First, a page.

Arch Manning announces decision on EA Sports’ college football video game 10 days before release

Jul 9, 2024 | Latest News | 0 comments

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After originally declining to be a part of EA Sports College Football 25, Arch Manning had a change of heart.

The Texas quarterback originally opted not to have his name, image and likeness used for the video game, which will return after an 11-year hiatus next week.

But in a video he released on social media, he announced he is “in the game,” paying homage to EA Sports’ signature tagline.

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The video begins with his uncle, Eli, calling a play, and the camera then flips to Arch, who is wearing a headset. The two discuss the play “Uncle E” draws up before Arch, playing as himself, throws a touchdown.

Arch, the son of Cooper Manning, who is the brother of Eli and Peyton, was originally “focused on playing football on the field,” which led him to originally decline involvement with the game.

EA Sports announced that more than 10,000 athletes accepted NIL deals for the video. The company said players who opted into the game would receive a minimum of $600 and a copy of the game. There would also be opportunities for players to earn money by promoting the game.

TEXAS’ ARCH MANNING TRIES TO PUT CONCERNS ABOUT POTENTIAL TRANSFER TO REST

John Reseburg, EA Sports’ vice president of marketing, communications and partnerships, wrote on X that more than 11,000 athletes were sent an offer.

Arch Manning is expected to back up Quinn Ewers, one of the game’s three cover athletes, for the second straight season.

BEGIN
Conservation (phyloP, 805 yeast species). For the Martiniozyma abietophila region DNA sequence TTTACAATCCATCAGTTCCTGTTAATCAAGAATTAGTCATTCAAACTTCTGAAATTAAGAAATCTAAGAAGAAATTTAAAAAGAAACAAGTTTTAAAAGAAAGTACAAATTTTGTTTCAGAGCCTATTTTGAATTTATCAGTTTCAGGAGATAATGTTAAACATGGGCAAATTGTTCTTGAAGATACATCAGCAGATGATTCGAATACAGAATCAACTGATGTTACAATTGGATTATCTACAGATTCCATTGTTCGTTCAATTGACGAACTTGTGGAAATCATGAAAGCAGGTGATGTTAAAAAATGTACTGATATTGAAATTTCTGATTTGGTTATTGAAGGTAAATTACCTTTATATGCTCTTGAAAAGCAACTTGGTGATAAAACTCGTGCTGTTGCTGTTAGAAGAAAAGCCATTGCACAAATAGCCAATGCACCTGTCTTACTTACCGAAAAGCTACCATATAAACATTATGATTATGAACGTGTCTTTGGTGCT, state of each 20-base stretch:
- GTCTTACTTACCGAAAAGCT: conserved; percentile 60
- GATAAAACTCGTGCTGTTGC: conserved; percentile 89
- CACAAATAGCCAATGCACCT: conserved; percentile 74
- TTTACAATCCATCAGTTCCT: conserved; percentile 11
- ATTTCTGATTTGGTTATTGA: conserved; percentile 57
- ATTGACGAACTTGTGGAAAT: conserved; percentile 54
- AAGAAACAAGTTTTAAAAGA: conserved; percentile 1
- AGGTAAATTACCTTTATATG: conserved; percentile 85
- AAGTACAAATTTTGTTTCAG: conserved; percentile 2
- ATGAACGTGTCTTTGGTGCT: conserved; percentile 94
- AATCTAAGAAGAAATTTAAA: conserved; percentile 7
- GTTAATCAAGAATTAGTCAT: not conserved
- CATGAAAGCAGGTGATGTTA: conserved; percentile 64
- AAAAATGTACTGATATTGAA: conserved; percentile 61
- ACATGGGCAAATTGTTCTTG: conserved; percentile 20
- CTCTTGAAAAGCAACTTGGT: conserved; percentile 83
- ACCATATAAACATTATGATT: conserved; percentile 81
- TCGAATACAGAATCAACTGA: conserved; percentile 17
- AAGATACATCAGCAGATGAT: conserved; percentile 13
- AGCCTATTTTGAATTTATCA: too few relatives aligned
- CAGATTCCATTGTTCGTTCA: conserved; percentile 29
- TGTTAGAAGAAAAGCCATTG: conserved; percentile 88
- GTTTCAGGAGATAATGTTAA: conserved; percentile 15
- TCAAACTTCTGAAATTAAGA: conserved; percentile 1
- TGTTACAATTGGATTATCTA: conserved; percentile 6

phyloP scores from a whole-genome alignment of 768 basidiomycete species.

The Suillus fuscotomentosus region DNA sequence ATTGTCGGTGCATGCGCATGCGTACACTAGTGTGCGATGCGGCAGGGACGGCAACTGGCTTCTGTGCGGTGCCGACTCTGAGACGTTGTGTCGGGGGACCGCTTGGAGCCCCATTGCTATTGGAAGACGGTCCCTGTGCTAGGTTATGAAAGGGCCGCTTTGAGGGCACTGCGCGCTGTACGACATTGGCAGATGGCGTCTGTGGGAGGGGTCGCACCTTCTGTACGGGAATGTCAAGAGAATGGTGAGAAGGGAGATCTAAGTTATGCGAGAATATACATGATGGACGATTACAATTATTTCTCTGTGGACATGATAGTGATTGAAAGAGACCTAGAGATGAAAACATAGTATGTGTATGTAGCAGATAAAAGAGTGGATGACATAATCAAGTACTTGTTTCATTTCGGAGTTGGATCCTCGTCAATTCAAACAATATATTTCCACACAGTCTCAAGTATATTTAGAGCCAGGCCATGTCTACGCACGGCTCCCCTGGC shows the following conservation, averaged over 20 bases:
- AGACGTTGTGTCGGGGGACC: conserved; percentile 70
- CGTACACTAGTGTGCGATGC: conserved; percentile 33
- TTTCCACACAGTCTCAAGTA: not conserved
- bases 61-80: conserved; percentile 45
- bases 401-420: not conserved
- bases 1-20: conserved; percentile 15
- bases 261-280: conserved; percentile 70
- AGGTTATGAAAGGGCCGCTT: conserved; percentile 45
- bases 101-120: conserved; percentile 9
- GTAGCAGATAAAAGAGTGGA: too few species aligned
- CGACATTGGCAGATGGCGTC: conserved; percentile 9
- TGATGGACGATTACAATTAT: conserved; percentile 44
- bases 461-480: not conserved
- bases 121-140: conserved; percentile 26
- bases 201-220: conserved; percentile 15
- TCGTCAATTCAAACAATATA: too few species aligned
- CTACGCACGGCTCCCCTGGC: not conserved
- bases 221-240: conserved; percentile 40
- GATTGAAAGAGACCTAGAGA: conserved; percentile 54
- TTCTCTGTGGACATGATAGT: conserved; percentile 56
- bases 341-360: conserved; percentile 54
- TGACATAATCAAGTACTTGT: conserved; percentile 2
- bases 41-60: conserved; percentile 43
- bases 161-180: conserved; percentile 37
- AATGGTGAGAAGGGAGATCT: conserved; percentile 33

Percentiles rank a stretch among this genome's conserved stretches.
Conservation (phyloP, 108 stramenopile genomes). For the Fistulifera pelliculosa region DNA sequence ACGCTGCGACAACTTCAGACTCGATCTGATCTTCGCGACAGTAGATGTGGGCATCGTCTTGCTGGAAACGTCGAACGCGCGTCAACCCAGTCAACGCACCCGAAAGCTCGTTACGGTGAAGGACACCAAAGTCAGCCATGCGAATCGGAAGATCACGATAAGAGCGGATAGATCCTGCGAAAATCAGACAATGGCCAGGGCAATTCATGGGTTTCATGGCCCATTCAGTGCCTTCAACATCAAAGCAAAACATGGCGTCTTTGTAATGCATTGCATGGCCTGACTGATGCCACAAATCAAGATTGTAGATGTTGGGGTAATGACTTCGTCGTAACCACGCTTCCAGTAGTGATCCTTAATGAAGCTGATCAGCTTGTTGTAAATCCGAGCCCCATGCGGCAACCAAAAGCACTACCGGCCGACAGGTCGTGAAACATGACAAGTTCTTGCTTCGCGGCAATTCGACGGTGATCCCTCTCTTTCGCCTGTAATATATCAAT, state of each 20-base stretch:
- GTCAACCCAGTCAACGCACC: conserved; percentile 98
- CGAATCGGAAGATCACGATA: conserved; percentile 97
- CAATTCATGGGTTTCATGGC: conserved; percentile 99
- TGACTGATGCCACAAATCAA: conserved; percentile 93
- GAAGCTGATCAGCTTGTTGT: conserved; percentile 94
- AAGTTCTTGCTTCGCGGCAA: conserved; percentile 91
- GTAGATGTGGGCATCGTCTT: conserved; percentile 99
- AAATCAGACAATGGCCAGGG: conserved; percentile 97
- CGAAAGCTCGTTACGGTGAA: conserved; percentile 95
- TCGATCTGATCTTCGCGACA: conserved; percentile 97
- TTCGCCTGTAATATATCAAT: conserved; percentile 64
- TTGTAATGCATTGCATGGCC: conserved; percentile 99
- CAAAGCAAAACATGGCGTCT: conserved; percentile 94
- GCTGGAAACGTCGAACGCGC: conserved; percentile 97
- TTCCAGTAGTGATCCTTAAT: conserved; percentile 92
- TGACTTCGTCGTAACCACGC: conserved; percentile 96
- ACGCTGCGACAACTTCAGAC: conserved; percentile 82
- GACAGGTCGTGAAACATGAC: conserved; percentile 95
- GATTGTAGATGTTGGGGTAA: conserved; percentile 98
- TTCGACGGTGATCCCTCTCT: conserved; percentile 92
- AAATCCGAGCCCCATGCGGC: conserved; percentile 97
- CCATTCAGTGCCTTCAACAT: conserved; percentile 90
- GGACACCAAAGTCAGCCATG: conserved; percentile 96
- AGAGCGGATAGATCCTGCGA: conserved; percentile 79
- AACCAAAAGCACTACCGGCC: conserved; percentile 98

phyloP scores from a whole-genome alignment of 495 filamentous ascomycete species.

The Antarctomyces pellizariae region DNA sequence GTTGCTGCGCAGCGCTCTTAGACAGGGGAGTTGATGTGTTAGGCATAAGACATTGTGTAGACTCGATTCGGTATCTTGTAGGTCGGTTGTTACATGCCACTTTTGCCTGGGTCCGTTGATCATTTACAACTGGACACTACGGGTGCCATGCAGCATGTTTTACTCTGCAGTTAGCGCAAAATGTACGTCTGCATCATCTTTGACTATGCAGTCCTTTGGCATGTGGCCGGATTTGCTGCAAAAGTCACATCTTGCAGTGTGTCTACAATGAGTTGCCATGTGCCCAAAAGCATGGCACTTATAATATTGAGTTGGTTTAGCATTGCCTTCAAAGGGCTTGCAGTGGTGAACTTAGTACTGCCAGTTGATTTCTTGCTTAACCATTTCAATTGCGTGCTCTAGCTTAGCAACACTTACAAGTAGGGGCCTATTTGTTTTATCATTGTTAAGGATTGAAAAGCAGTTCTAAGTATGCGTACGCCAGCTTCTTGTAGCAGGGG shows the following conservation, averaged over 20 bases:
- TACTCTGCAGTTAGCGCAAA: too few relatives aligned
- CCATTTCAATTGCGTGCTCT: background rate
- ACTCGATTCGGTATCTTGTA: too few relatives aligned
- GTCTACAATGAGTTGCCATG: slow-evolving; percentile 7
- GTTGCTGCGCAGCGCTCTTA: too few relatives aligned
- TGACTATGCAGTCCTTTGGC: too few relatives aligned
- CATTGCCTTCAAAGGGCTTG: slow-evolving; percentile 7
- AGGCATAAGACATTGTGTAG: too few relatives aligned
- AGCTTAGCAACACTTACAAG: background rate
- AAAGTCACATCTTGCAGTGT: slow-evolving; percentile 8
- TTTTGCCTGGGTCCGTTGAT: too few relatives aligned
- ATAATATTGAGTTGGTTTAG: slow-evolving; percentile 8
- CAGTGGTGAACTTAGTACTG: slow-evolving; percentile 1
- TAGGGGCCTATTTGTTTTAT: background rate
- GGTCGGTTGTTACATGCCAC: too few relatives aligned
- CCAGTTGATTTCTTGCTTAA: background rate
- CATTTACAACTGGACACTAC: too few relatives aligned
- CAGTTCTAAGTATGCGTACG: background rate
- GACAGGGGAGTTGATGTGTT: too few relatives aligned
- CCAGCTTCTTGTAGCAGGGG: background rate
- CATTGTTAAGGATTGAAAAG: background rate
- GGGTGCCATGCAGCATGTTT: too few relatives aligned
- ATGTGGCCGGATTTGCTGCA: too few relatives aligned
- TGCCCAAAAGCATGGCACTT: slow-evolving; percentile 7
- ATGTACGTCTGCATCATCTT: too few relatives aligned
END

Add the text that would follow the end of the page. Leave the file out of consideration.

The series began in 1993 with the release of Bill Walsh College Football, and the game was released under the legendary coach’s name for two years.

The name changed to College Football USA for the 1996 and 1997 seasons before changing to NCAA Football from 1998 to 2014.

The game was on hiatus for a while due to disputes involving EA, the NCAA and college athletes. Each installment since the 1997 version featured a cover athlete as video games normally do. However, the cover athlete wasn’t permitted to be paid for his image and likeness. 

Plus, in each installment, game players were unable to see the names of the athletes when controlling them. Instead, Reggie Bush, for example, would be listed as “HB No. 5” and Tim Tebow as “QB No. 15.”

But now, with name, image and likeness part of college athletics, game players will know exactly who is on the field, rather than just a position and number.

EA Sports announced a return of the game three years ago and even said a game would be released last summer, but it did not happen.

The wait officially ends July 19.

Fox News’ Ryan Gaydos contributed to this report.

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